Delusions are deeply evidence-resistant. Patients with delusions are unmoved by evidence that is in direct conflict with the delusion, often responding to such evidence by offering obvious, and strange, confabulations. As a consequence, the standard view is that delusions are not evidence-responsive. This claim has been used as a key argumentative wedge in debates on the nature of delusions. Some have taken delusions to be beliefs and argued that this implies that belief is not constitutively evidence-responsive. Others hold fixed the (...)
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  18.  45
    Biased by Our Imaginings.Ema Sullivan-Bissett - 2019 - Mind and Language 34 (5):627-647.
    I propose a new model of implicit bias, according to which implicit biases are constituted by unconscious imaginings. I begin by endorsing a principle of parsimony when confronted with unfamiliar phenomena. I introduce implicit bias in terms congenial to what most philosophers and psychologists have said about their nature in the literature so far, before moving to a discussion of the doxastic model of implicit bias and objections to it. I then introduce unconscious imagination and argue that appeal to it (...)
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  19.  61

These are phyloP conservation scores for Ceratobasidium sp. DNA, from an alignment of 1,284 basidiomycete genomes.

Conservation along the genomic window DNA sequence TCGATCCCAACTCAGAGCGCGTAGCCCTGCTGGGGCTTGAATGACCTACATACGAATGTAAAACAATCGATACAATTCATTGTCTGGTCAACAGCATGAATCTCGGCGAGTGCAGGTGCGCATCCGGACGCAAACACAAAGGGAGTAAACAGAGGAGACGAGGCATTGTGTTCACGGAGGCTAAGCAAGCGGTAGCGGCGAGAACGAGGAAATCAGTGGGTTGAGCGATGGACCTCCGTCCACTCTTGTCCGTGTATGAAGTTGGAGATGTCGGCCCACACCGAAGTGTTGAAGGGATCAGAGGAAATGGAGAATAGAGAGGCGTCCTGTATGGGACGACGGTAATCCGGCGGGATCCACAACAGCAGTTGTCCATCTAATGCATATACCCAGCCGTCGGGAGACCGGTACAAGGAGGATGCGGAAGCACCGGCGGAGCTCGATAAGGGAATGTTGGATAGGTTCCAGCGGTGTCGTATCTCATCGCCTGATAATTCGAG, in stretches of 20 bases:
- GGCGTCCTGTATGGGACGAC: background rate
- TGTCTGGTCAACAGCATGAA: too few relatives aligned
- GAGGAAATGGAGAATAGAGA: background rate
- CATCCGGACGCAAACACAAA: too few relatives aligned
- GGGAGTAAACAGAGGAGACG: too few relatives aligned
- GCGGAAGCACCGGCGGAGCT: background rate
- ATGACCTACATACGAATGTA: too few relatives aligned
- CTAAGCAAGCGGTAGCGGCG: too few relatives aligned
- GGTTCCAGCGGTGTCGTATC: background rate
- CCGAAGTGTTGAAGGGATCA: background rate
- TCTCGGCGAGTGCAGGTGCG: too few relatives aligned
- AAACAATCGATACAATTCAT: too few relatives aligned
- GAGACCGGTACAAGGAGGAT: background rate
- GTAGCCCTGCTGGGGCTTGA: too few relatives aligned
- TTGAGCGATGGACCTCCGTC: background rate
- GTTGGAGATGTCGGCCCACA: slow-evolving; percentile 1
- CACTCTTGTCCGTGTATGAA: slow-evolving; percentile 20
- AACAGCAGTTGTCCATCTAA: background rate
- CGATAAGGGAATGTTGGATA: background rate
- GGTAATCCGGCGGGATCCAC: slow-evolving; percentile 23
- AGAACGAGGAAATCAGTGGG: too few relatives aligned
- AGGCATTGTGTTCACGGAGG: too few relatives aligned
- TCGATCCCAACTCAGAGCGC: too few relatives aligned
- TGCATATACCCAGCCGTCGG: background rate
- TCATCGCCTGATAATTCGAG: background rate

Knowledge and Non-Traditional Factors: Prospects for Doxastic Accounts.Alexander Dinges - 2020 - Synthese 198 (9):8267-8288.
    Knowledge ascriptions depend on so-called non-traditional factors. For instance, we become less inclined to ascribe knowledge when it’s important to be right, or once we are reminded of possible sources of error. A number of potential explanations of this data have been proposed in the literature. They include revisionary semantic explanations based on epistemic contextualism and revisionary metaphysical explanations based on anti-intellectualism. Classical invariantists reject such revisionary proposals and hence face the challenge to provide an alternative account. The most prominent (...)
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  20.  29
    Beyond Belief : On the Nature and Rationality of Agnostic Religion.Carl-Johan Palmqvist - 2020 - Printed in Sweden by Media-Tryck, Lund University.